Children often itch their skin and it can be something very minor or represent a dermatological condition that needs treating. Itching is usually treatable and when treated, does not lead to a significant problem. However, you should take your child to see a dermatologist in order to diagnose the cause of your child’s itch when;it does not go away quickly
- if you do not know what has been causing it
- if it is severe
- if your child is getting other symptoms as well
When verifying the cause of itching skin in a child, the first step for the dermatologist is to identify the primary skin that are being itched, called the primary lesion. The shape, pattern, location of skin eruptions, and any secondary lesions will also help establish a cause.
These are common causes of skin itching in children:
Urticaria describes a group of conditions in which hives or swelling develop in the skin. It is very common in children and can be very itchy and the skin may have a burning sensation! A hive is a superficial swelling that is typically skin coloured or pale. It is frequently surrounded by an area of superficial skin reddening, usually in patches, and lasts for a few minutes to 24 hours.
Who is at risk of urticaria?
Approximately 15% of all children under ten years old will have at least one episode of acute urticaria. However, if a child has asthma, dermatitis, and allergies, this risk is around 20%. The probability is slightly higher for girls than for boys. It is a form of allergy.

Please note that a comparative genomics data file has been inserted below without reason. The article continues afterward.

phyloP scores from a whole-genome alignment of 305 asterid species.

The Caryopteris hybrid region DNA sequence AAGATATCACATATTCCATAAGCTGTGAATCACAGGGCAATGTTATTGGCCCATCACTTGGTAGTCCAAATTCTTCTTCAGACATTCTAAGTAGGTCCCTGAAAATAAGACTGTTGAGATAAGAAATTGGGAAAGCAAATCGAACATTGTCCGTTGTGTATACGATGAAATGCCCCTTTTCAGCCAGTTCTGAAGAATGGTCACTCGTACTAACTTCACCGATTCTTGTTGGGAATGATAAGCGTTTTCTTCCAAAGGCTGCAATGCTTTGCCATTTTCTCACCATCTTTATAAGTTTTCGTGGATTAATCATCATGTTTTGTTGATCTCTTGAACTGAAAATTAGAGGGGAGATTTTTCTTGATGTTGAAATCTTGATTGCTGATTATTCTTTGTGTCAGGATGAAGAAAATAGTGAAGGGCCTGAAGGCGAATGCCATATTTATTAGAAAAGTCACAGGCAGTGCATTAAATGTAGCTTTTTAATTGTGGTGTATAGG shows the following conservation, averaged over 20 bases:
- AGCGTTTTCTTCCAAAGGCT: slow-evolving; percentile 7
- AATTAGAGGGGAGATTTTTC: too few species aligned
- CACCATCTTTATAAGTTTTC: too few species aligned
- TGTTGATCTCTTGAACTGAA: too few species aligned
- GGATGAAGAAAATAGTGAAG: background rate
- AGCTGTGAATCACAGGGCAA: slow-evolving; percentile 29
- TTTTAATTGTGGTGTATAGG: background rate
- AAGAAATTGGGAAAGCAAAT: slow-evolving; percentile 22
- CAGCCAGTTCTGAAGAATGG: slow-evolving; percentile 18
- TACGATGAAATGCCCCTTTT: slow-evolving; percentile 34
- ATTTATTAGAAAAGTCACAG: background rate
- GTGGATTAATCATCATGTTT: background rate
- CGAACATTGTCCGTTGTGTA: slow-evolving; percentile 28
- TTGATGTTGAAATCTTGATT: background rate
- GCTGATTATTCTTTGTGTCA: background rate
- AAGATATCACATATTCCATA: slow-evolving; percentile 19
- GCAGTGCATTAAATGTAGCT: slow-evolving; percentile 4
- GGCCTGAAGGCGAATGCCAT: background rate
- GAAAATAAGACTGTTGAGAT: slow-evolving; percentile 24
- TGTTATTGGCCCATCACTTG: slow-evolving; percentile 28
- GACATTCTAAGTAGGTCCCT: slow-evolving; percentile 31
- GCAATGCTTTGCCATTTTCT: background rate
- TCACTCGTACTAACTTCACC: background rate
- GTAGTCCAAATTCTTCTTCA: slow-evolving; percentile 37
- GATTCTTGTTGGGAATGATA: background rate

How is urticaria in children treated?
A non-sedating antihistamine syrup or tablets are used to treat urticaria in children. This is not curative but often controls the itch and the spread of hives until the urticaria settles on its own. If a child is unresponsive to antihistamines, oral prednisone may be administered for a couple of days. Children are advised to avoid trigger factors, such as any food or drug causing allergy, as well as extreme hot and cold temperatures. If there is a life-threatening allergic reaction, an intramuscular injection of adrenaline is advised.
One of the causes of itching in children is atopic dermatitis which is a common genetically determined condition. Atopic dermatitis causes the skin to itch, become dry and cracked and affects both children and young adults. Typically, the child presents facial lesions at 4 to 6 months of age. There may be undefined patchy eczema where the skin flexes – elbows, behind the knees and in front of the neck. Although it’s a common form of eczema, it’s also serious and long-lived. Active treatment is advised. When your child has atopic dermatitis, it may improve at times; but it may get worse at other times. Symptoms may taper off as the child grows up, while others will have atopic dermatitis flares into adulthood. Atopic dermatitis can also occur on their eyelids.
How can I manage my child’s Atopic Dermatitis?
To manage your child’s atopic dermatitis, your child should:
- Avoid their triggers (wool, lanolin, washing chemicals, some soaps, perfumes etc)
- Continue a regular bathing and moisturizing routine to protect and strengthen the skin barrier